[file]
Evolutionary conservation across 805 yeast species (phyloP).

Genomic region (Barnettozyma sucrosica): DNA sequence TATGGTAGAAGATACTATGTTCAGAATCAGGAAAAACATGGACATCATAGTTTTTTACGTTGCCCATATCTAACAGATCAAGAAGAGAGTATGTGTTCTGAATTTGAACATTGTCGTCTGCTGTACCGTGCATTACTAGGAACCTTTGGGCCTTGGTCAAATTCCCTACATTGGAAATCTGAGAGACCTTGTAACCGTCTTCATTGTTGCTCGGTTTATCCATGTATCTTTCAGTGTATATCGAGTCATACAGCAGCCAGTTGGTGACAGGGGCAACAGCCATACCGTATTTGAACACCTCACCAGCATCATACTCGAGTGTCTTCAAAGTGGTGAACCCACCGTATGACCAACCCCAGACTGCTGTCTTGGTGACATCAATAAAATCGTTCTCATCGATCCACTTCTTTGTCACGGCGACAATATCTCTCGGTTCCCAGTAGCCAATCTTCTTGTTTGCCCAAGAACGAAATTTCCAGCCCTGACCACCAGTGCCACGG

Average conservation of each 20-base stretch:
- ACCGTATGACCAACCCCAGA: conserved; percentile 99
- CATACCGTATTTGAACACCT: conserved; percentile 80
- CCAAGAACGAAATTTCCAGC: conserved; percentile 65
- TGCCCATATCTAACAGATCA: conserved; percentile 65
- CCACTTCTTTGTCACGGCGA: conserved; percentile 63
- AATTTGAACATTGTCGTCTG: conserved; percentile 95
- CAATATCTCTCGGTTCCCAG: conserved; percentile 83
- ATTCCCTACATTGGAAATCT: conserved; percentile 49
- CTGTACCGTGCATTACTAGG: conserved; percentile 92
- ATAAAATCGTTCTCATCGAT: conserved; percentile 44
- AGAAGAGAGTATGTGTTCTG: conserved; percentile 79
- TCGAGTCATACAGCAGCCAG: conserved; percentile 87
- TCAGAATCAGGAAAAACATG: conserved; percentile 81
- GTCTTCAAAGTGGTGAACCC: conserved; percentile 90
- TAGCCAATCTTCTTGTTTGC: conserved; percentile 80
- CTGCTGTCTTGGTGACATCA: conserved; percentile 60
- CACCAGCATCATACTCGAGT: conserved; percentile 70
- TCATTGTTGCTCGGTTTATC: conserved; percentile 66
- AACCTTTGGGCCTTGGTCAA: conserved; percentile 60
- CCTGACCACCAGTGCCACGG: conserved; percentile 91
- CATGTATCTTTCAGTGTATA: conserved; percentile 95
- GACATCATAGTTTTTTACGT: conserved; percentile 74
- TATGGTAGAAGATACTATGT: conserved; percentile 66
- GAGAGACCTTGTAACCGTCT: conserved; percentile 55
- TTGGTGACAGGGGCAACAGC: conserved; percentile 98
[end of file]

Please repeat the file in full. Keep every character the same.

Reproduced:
Evolutionary conservation across 805 yeast species (phyloP).

Genomic region (Barnettozyma sucrosica): DNA sequence TATGGTAGAAGATACTATGTTCAGAATCAGGAAAAACATGGACATCATAGTTTTTTACGTTGCCCATATCTAACAGATCAAGAAGAGAGTATGTGTTCTGAATTTGAACATTGTCGTCTGCTGTACCGTGCATTACTAGGAACCTTTGGGCCTTGGTCAAATTCCCTACATTGGAAATCTGAGAGACCTTGTAACCGTCTTCATTGTTGCTCGGTTTATCCATGTATCTTTCAGTGTATATCGAGTCATACAGCAGCCAGTTGGTGACAGGGGCAACAGCCATACCGTATTTGAACACCTCACCAGCATCATACTCGAGTGTCTTCAAAGTGGTGAACCCACCGTATGACCAACCCCAGACTGCTGTCTTGGTGACATCAATAAAATCGTTCTCATCGATCCACTTCTTTGTCACGGCGACAATATCTCTCGGTTCCCAGTAGCCAATCTTCTTGTTTGCCCAAGAACGAAATTTCCAGCCCTGACCACCAGTGCCACGG

Average conservation of each 20-base stretch:
- ACCGTATGACCAACCCCAGA: conserved; percentile 99
- CATACCGTATTTGAACACCT: conserved; percentile 80
- CCAAGAACGAAATTTCCAGC: conserved; percentile 65
- TGCCCATATCTAACAGATCA: conserved; percentile 65
- CCACTTCTTTGTCACGGCGA: conserved; percentile 63
- AATTTGAACATTGTCGTCTG: conserved; percentile 95
- CAATATCTCTCGGTTCCCAG: conserved; percentile 83
- ATTCCCTACATTGGAAATCT: conserved; percentile 49
- CTGTACCGTGCATTACTAGG: conserved; percentile 92
- ATAAAATCGTTCTCATCGAT: conserved; percentile 44
- AGAAGAGAGTATGTGTTCTG: conserved; percentile 79
- TCGAGTCATACAGCAGCCAG: conserved; percentile 87
- TCAGAATCAGGAAAAACATG: conserved; percentile 81
- GTCTTCAAAGTGGTGAACCC: conserved; percentile 90
- TAGCCAATCTTCTTGTTTGC: conserved; percentile 80
- CTGCTGTCTTGGTGACATCA: conserved; percentile 60
- CACCAGCATCATACTCGAGT: conserved; percentile 70
- TCATTGTTGCTCGGTTTATC: conserved; percentile 66
- AACCTTTGGGCCTTGGTCAA: conserved; percentile 60
- CCTGACCACCAGTGCCACGG: conserved; percentile 91
- CATGTATCTTTCAGTGTATA: conserved; percentile 95
- GACATCATAGTTTTTTACGT: conserved; percentile 74
- TATGGTAGAAGATACTATGT: conserved; percentile 66
- GAGAGACCTTGTAACCGTCT: conserved; percentile 55
- TTGGTGACAGGGGCAACAGC: conserved; percentile 98